Disclaimer: This article was posted as part of CoinDesk's April Fools' Day coverage.
Following rumours of China's plans to ban bank transfers to bitcoin exchanges, the CEO of Bitcoin™ has decided to ban China.
The decision was unanimously approved by Bitcoin's shareholders, the Bitcoin Board of Directors, HaCkerz4BITZ and the Bitcoin Steering Board.
As of 8th April, bitcoin transfers to and from the Glorious People's Republic of China will no longer by supported by the Bitcoin Network™. The decision will not affect the Republic of China (Taiwan) – unless it gets invaded in the meantime. It is unclear whether or not it will apply to Hong Kong, which is sort of part of China, but really it isn't – you know?
Pre-empting the PBOC ruling
The decision was announced by Bitcoin™ CEO Warren Winkleberg via reddit on Tuesday morning. It was made following extensive discussions with members of the bitcoin community, Chinese exchanges and Dorian S Nakamoto himself.
Although there were a few dissenting voices, they were drowned out in a lengthy discussion thanks to Godwin's Law – hence the decision was unanimous.
As a result, Bitcoin Inc.™ decided to pre-empt the imminent announcement of an official People's Bank of China (PBOC) notice, which is expected to effectively prohibit banks from doing business with bitcoin exchanges in mainland China, which happen to be wholly-owned subsidiaries of Bitcoin Inc.™
Warren Winkleberg stated:
"We had to act in the best interest of our shareholders and Bitcoin™ investors worldwide," he added.
Reactions, backlash, counter-backlash reactions
CEO of The Internet™ Kal-El Al-Gore told CoinDesk that while the decision is controversial, in the grand scheme of things it will help the bitcoin community and The Internet™ as a whole. He added:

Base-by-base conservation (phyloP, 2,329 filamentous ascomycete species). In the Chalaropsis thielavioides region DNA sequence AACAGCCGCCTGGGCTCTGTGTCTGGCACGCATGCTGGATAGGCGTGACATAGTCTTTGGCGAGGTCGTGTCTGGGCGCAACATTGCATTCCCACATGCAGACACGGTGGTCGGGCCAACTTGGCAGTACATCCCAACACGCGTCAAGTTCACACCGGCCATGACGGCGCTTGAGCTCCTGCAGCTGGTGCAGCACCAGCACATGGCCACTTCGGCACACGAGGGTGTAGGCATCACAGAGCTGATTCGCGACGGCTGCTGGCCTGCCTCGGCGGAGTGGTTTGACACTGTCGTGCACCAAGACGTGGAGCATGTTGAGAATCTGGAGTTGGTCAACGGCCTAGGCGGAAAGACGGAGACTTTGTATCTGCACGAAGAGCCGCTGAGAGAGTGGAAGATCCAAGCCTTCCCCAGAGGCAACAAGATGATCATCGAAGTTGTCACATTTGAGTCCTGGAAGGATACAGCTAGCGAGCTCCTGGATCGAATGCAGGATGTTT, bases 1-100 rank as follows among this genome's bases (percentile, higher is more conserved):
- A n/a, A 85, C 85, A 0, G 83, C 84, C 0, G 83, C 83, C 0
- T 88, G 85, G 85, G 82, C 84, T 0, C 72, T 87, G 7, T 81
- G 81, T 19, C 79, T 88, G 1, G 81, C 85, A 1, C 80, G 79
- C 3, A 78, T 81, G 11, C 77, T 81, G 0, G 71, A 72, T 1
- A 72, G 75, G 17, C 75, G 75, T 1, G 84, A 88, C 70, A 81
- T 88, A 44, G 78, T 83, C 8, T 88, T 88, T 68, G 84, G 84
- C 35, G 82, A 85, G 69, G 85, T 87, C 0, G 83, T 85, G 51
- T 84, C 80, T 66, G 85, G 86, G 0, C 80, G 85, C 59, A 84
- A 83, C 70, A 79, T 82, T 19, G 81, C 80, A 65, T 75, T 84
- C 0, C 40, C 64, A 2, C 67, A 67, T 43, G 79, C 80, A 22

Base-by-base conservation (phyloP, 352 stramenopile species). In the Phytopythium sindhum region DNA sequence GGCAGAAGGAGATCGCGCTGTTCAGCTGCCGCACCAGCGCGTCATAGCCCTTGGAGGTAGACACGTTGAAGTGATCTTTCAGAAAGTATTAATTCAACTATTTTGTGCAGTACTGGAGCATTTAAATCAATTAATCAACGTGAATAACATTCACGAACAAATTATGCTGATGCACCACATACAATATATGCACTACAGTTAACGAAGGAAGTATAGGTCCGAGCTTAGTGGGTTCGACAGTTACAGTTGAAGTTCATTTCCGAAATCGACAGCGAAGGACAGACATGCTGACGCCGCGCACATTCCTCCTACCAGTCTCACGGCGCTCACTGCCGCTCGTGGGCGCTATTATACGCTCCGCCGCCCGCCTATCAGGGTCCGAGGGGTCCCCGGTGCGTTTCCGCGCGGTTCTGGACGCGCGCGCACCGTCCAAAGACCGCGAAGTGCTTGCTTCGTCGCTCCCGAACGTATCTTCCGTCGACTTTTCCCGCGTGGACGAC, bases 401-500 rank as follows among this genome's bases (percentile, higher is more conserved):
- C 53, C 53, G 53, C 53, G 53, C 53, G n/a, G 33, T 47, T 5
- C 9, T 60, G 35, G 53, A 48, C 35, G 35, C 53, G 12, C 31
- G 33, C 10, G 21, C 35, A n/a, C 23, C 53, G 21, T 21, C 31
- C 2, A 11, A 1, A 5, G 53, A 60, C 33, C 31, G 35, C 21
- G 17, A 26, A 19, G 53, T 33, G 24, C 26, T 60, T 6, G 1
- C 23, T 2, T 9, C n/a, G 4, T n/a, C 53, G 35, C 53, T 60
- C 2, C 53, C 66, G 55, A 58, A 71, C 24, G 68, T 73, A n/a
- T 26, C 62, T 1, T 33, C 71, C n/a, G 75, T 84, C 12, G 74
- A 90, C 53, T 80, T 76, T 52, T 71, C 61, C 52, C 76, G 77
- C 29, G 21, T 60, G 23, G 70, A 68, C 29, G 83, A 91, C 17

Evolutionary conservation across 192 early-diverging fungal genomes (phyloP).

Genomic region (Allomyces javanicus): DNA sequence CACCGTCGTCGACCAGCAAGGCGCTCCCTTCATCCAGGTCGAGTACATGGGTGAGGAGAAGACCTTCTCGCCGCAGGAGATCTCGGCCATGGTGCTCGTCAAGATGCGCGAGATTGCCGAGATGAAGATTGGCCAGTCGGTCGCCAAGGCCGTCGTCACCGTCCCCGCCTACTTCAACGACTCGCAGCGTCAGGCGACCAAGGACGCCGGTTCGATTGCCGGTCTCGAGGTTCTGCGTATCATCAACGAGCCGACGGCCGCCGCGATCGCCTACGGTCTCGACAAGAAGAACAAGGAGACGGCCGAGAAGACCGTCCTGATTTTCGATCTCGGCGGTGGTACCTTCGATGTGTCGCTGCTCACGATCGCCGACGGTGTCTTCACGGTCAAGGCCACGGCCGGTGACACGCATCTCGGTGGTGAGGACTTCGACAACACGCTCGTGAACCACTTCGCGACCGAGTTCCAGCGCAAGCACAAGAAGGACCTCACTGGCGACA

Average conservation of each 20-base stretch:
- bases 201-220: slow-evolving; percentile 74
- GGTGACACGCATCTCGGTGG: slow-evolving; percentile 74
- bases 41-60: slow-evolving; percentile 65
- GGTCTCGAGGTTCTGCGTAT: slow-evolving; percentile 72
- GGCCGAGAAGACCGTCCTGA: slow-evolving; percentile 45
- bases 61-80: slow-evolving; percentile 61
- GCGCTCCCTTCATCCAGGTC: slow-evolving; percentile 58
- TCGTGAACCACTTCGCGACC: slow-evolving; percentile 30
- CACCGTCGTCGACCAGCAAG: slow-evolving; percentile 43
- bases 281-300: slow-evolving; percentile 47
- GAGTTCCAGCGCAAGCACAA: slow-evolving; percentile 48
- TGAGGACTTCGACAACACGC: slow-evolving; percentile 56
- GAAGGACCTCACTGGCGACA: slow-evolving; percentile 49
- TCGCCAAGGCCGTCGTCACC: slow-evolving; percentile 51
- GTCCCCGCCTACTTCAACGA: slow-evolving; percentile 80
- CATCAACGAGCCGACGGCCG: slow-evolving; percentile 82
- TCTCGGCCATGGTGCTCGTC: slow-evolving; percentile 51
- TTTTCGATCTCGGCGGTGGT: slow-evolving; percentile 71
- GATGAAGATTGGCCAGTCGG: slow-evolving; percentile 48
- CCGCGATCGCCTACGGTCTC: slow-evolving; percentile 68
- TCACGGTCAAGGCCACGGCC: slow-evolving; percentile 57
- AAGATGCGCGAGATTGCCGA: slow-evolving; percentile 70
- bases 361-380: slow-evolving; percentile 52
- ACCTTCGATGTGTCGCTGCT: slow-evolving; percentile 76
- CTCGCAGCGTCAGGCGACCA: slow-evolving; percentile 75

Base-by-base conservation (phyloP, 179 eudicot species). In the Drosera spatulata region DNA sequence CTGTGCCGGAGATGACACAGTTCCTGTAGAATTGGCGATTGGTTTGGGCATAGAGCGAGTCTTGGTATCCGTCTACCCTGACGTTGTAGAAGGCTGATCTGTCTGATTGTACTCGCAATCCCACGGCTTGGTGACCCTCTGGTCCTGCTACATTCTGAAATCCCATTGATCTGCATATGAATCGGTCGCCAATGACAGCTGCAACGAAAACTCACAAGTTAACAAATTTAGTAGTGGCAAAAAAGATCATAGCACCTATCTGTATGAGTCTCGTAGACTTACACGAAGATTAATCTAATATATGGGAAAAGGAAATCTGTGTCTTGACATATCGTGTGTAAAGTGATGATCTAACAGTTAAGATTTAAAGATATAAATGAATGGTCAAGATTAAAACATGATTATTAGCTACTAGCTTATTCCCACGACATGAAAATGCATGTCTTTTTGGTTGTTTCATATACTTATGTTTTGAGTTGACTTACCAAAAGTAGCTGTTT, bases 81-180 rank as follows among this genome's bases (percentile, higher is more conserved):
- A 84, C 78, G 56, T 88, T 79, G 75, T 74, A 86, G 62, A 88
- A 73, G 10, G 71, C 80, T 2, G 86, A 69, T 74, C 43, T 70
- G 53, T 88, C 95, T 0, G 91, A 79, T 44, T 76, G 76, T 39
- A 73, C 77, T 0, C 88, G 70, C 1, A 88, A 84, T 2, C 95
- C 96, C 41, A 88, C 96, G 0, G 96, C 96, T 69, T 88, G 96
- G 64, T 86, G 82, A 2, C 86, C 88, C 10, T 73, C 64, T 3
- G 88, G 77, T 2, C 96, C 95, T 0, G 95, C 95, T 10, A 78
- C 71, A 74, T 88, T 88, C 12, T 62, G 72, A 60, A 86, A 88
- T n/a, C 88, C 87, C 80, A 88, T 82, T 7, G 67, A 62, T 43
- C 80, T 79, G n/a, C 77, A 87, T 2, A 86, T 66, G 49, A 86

"In addition, carbon dioxide emissions caused by the firewall are contributing to China's air quality problems and they have become a public health issue. We all need to reduce our carbon footprint."
CEO of Dogecoin™, Mr Shibah Inews said:
In addition, The Socialist Union of Bitcoin Miners warns that the decision will not do much to help the plight of Chinese bitcoin miners, who are often compelled to work in unregulated bitcoin mines under harsh conditions with no union protection.
The International Labour Organisation reports that more than a dozen canaries (bred for their 'bitcoin' yellow hue) died in Chinese bitcoin mines last year.
“Children are being forced to mine for blocks to add to the master block chain. However the difficulty is astronomical – these kids don’t even earn the transaction fees they’re mining for,” an investigator told bitcoin's premier news source The Coinion last December.
Even Apple has called for a thorough investigation from the authorities.
"It is even worse than Foxconn. We did not believe it was humanly possible, but it is," Apple CEO Tim Cook tweeted in response. "It is almost as inhumane as reading the iTunes terms of service."
Price swings gone wild
The move is expected to cause even greater volatility on an already volatile bitcoin market. Many Chinese investors and exchanges are expected to start dumping their bitcoin holdings over the next week. This could trigger a ripple effect, causing many investors to unload their wallets before the price tanks.
However, it is seen as an opportunity for speculators and even some governments. Ukraine is rumoured to be planning to acquire as much as $1bn worth of bitcoins, which it plans to use to pay off its $1.6bn gas bill and to irk Russia in the process.
Russian President Vladimir Putin is not impressed.
Analysts expect the price to bottom out later this month, but before it does it will spend a couple of weeks in negative territory, literally.
It is not all bad news. Speculators can expect great returns if they pounce at the right moment. In related news, Mt. Gox is widely expected to miraculously "find" a few hundred thousand bitcoins once they are worth next to nothing.
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